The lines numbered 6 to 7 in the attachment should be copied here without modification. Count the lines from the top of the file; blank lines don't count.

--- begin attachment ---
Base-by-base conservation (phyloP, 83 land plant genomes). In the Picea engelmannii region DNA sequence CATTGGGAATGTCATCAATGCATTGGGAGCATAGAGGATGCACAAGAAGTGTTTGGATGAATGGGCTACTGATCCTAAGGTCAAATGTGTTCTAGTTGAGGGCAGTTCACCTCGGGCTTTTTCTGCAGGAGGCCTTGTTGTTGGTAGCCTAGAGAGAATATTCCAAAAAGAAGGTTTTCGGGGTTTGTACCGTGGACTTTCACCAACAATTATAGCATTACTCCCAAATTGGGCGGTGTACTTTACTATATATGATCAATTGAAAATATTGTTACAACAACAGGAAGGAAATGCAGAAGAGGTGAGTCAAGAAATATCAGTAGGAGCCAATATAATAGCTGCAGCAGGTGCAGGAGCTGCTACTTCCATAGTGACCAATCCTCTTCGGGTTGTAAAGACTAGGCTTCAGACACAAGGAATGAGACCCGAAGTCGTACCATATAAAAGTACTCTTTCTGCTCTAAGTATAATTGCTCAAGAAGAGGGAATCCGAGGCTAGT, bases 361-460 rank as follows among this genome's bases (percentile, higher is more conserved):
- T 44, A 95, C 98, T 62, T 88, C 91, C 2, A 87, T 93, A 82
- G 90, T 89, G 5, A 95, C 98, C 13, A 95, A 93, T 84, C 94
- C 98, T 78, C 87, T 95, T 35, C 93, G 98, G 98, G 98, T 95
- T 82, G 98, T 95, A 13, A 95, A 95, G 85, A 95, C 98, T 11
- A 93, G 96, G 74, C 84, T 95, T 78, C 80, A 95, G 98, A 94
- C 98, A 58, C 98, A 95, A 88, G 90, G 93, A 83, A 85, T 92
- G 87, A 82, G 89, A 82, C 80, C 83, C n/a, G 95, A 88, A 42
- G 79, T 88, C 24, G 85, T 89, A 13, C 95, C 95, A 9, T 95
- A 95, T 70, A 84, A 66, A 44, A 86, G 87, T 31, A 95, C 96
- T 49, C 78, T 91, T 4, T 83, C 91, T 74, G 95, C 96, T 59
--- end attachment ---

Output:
- A 93, G 96, G 74, C 84, T 95, T 78, C 80, A 95, G 98, A 94
- C 98, A 58, C 98, A 95, A 88, G 90, G 93, A 83, A 85, T 92